Exploring the creation of a collaborative learning culture for teachers through the lens of action research
Boswell, Sarah Anitria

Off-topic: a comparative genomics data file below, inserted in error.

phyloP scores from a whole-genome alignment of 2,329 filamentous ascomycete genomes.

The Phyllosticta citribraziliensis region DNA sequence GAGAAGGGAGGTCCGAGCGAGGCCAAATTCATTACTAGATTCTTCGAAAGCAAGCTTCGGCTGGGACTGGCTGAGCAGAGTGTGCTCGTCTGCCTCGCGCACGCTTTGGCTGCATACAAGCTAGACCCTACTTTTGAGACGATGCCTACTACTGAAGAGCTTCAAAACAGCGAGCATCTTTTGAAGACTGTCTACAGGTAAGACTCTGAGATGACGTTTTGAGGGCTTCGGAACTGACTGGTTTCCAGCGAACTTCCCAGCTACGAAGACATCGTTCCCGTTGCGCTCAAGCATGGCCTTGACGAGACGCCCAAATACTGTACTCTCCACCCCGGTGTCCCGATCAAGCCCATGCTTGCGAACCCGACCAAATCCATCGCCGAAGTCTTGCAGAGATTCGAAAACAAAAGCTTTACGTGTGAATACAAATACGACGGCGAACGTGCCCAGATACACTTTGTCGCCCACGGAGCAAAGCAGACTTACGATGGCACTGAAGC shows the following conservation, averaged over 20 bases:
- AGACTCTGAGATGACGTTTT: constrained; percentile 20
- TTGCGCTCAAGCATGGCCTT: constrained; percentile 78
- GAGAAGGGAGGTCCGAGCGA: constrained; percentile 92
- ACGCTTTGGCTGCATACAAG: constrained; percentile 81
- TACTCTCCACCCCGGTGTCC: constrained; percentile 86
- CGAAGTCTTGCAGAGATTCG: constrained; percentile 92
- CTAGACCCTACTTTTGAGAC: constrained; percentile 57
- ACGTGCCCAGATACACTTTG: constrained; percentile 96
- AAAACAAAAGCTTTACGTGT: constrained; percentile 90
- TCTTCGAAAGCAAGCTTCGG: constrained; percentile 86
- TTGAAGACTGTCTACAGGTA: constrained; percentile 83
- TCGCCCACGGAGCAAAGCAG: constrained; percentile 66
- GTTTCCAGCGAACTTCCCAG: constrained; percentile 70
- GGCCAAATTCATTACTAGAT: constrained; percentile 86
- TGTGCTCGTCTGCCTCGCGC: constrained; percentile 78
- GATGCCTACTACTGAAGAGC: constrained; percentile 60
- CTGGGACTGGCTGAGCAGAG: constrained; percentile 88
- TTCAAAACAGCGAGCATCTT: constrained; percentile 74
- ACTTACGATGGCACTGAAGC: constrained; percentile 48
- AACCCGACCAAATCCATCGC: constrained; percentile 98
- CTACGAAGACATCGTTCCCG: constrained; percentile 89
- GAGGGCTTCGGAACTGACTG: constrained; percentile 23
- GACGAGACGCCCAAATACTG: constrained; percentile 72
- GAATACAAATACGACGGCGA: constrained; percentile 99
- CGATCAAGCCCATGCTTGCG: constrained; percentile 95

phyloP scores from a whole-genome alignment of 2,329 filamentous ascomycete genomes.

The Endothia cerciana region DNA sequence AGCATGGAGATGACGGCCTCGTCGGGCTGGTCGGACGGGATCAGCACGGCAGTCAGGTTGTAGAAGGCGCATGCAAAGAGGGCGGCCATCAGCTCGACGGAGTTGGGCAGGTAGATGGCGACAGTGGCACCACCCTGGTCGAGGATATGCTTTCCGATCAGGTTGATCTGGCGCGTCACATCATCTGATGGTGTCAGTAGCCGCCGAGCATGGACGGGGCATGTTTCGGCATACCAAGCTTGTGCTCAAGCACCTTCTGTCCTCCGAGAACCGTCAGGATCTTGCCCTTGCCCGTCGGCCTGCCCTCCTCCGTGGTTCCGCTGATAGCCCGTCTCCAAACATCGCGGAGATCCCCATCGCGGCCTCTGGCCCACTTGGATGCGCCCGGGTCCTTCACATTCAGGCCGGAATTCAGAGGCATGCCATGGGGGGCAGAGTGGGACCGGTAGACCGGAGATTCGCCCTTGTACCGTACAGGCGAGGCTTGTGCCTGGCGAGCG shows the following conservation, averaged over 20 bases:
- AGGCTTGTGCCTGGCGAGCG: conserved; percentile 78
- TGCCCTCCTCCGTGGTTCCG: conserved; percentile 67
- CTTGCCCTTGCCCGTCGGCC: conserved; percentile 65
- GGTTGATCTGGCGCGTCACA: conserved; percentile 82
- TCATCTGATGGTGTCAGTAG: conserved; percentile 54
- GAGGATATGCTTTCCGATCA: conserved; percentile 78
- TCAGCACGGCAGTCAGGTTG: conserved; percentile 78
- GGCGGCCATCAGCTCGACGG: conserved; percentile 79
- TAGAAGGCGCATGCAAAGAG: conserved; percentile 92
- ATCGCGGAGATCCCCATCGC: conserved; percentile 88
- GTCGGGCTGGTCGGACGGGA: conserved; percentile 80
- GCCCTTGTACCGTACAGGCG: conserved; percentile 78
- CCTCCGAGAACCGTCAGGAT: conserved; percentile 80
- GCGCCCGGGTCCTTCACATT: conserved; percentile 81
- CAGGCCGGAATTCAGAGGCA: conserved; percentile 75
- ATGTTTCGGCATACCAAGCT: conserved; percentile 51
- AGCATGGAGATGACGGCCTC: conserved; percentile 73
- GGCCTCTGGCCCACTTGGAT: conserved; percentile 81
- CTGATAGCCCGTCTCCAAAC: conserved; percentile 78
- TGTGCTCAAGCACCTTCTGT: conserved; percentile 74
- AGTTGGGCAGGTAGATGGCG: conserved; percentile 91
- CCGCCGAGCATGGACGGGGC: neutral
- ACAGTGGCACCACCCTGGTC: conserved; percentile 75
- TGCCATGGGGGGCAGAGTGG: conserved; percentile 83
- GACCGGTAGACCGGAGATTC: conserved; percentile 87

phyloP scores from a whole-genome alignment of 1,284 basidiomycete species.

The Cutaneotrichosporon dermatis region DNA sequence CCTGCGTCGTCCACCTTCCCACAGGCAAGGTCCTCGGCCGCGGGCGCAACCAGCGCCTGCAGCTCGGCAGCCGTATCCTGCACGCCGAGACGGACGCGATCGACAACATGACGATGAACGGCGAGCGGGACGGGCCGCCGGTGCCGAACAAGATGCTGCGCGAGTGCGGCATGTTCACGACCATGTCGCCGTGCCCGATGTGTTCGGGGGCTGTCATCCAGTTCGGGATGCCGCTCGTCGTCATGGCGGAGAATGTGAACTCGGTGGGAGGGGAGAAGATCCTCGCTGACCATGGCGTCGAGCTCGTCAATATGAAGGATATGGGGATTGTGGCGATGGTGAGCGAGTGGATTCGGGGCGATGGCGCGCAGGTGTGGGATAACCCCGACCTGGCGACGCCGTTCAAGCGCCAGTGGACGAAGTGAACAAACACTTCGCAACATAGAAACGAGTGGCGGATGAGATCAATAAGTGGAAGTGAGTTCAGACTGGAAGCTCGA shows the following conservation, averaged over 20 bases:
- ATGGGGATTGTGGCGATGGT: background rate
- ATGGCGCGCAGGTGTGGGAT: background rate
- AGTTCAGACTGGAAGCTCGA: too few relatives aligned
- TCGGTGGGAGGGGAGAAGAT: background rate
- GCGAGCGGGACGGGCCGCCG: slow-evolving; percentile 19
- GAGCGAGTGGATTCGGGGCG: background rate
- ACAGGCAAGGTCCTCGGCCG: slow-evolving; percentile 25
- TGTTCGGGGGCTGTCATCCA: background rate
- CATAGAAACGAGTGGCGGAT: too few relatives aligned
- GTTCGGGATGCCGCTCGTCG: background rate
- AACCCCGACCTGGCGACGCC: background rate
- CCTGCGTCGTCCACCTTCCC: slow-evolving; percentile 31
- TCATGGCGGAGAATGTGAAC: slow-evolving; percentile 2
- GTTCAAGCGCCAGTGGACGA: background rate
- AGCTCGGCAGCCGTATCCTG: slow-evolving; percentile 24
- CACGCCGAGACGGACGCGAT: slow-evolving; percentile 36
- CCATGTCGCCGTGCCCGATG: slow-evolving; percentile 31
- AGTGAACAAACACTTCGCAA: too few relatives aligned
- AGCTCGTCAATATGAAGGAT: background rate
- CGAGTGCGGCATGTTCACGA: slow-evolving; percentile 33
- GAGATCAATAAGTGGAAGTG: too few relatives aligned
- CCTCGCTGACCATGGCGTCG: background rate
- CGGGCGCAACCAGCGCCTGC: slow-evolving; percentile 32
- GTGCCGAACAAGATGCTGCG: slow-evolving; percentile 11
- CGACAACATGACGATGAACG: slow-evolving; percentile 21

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Great schools begin with great teachers. The professional development of teachers has been addressed by a variety of theories and numerous approaches (Brown-Easton, 2008; Joyce & Calhoun, 2010). However, how often is the core root of developing teachers based on the premise of valuing, expanding, and sharing the teacher knowledge that exists in schools? Many times, ongoing learning for teachers is based on a deficit model, teaching teachers what they do not know or what someone thinks they need to know. This case study examined a school whose principal saw teacher talent and wanted to create a learning organization to maximize this key source of knowledge generation. The purpose of the study was to explore how elementary school teachers’ participation in an action research project that was focused on peer observation impacted the creation of a learning organization. Action research was used to gain a real-life school experience as teachers employed the five cycles of action research to implement systematic change—Define, Dare, Decide, Do, and Deduce—as adapted from Anderson’s (2010) stages of the action research consulting process. The findings of this study recognized the contradictory behavior of the participants that occurred while implementing an action research project. It also provided insight into how the leaders of the action research process—principal, action research team, and consultant/ researcher—exercised their realm of power and influence as they dealt with the ambiguity of the action research process. Lastly, the study’s findings showed that the components of peer observation training built the capacity for collaborative learning by reinforcing collegial acceptance and conversational skills, while the peer observation experience provided teachers with the opportunity to converse about instructional strategies. The peer observation experience also offered the opportunity for choice in determining their learning focus and selection of peers to visit. Time, unclear logistics, and apprehension in the process were findings that suppressed the ability of peer observations to support the creation of the learning organization. Intended outcomes were not met, yet the resulting missteps yielded a meaningful guide that offers greater insight into how schools can apply and investigate maximizing teacher talent via an action research approach.